Thoughts on the Watership Down series on Netflix

I was writing about Watership Down in the books I’ve listened to in 2018 post, and while doing so I found out that there’s a new Netflix 4-part series available!

The series is split up into 4 parts of Hazel’s journey to find and secure a safe home for himself and his friends.

After reading about how Richard Adams felt about Martin Rosen’s 1978 version of Watership Down on reddit: link, I decided to not watch the movie. I did this because I am very happy with how I felt about Watership Down as a book and the audiobook version is an amazing piece of work to listen to if you want to try something else.

So, when I saw the preview of the Netflix series, I really got excited because it did not look as misinterpreted as the 1978 movie. And I think that was how it turned out as well.

The series does a good job of telling the full story, there are of course some hard to convey emotions and stories but overall, it did a pretty good job of capturing and showing the emotions and stories that the rabbits were going through.

On the differences part, I only noticed a couple which I didn’t mind as much and if you’re someone who likes the series and it’s your first foray into Watership Down, I recommend reading the book or listening to the audiobook afterwards. Three differences that stuck out to me:

  • Strawberry’s character is a female in the series while the book has a male character. As a female, the series adds on a love triangle sub-story which adds a bit of comic relief at times.
  • Both Pipkin and Silver are omitted altogether in the series which did not subtract from the overall story but it did create some scenarios where another member of Hazel’s group took that line of dialogue or part in a fight. I just really like the name Pipkin 😊.
  • The third one is in my opinion a difference because of how a book can be written versus how most visual things are made, there was hardly any real story telling from Dandelion or Bluebell. And when a story was started, the camera panned out and faded out which means you’ll only know stories about the Black Rabbit of Inlé and El-Ahrariah if you go through the book is not bad in my opinion.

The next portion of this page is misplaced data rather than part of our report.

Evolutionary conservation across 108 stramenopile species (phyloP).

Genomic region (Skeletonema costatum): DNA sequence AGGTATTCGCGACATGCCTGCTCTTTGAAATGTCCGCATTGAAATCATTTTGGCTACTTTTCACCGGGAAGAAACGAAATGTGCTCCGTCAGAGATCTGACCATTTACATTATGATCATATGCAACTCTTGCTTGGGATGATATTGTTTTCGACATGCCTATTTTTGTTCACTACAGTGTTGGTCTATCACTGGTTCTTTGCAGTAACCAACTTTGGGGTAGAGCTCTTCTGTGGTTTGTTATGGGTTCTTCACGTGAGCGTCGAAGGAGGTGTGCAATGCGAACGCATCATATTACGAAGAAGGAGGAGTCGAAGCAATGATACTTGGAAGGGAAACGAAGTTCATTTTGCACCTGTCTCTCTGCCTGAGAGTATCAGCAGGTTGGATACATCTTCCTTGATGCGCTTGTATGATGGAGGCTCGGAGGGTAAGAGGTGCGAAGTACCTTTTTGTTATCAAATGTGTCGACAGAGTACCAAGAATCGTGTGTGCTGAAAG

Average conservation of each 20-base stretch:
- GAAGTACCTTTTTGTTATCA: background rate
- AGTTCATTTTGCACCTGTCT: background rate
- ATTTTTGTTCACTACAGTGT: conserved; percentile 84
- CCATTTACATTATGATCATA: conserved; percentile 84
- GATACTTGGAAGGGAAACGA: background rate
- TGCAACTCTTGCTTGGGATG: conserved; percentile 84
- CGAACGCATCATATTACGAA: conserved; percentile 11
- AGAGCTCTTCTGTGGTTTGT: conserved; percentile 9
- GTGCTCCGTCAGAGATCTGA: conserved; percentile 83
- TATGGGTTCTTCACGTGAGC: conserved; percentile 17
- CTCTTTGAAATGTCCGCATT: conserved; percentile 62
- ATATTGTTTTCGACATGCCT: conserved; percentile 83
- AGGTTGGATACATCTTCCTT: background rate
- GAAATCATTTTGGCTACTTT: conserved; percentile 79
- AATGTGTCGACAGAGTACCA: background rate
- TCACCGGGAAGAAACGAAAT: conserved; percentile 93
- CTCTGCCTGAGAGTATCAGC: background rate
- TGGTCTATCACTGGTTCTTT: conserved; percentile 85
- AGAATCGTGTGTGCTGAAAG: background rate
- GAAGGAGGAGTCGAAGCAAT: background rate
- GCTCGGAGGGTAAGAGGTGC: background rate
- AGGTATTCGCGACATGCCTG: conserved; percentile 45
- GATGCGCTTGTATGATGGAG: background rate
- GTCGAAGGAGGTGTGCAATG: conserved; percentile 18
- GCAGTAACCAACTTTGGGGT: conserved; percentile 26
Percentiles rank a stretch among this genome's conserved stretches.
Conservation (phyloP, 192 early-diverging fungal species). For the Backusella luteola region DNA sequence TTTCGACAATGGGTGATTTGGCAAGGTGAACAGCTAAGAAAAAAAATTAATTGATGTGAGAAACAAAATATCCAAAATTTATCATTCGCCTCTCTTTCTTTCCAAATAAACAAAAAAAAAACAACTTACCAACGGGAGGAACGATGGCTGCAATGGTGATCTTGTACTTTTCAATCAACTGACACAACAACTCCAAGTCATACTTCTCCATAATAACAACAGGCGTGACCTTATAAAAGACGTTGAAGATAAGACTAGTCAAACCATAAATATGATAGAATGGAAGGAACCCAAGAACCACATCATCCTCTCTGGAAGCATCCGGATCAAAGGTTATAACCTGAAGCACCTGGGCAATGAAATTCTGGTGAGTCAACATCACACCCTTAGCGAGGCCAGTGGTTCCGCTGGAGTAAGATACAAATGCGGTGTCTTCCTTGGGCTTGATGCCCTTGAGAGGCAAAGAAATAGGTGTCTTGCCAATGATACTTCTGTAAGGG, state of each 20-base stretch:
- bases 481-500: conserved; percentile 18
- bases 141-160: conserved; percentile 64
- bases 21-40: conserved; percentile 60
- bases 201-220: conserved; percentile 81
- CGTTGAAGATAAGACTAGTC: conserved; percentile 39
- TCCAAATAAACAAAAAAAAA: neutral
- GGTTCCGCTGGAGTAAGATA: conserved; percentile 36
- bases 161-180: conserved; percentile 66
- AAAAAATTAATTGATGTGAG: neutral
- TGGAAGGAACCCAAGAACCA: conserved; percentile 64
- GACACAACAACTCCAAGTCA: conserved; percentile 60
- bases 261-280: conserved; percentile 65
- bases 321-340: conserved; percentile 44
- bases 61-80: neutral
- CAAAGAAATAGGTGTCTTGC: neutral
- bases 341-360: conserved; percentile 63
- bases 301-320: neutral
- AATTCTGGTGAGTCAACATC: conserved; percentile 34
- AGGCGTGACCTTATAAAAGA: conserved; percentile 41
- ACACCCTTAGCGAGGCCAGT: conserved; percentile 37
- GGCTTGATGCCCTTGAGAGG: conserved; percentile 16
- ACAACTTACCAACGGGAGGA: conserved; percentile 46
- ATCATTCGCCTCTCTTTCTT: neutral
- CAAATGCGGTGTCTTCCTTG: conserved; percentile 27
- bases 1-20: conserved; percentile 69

Rosamund Pike as the Black Rabbit of Inlé is probably the best voice casting choice and Peter Capadli as Kehaar is so entertaining! I would recommend watching the series as it’s a great winter season watch, a group of rabbits running around finding a new home and fighting strange Elil on their way!

Netflix – Watership Down

Ready Player One, book vs movie

Ready Player one movie poster (left) and book cover (left)

Last week, right before the movie came out, I finished listening to the audiobook version of Ready Player One, narrated by Wil Wheaton. The narration is great, fun, and I felt like Wil Wheaton is Wade Watts! I would highly recommend listening to it if you're up for a sci-fi book, especially if you're a pop culture junkie. So many references, I couldn't keep track!

The movie is a good effort towards taking Ernest Cline's vision from the book and turning it into a movie. I was wondering how the movie was going to be made because of all the licensing and copyright issues with every single thing mentioned in the book. I'm sure it must've taken a lot of back and forth between many many different people but in the end, there was a good deal of pop culture references that it didn't feel like the movie missed out on much.

What the movie did miss, the plot, it was so different that it felt like the book was used as a environmental setting, introduction of characters, but…it completely missed some of the important pieces. Tye Sheridan plays Wade Watts in the movie and I have nothing against him but I think the casting should've gone with a more appropriate actor to play Wade. A husky, nerdy, and maybe awkward kid would've done a better representation of Wade from the book.

What follows might be spoilers if you haven't read the book or seen the movie but I feel like they're important to compare. The movie completely ignored the clues from the book and I think that's a great approach, I felt like it was new clues to solve. I did like the reinterpretation of the Grail diary from the book in which it was just some sort of a written database into an actual building the characters walk into and on top of that, it was also very well digitized and a couple of scenes that were shot in it were truly futuristic. 

Some of the scenes were very well shot and produced, action scenes were new and exciting as the production team had a lot of freedom to work with since the OASIS is a digital world in which they can do whatever seems appropriate. 

Overall, I think it's a fun movie to watch and the book is different enough that they should both be given attention. The movie's interpretation is different enough that I believe it's almost a separate enough endeavor to just share names but not much else. Go read (or listen to) the book and then watch the movie!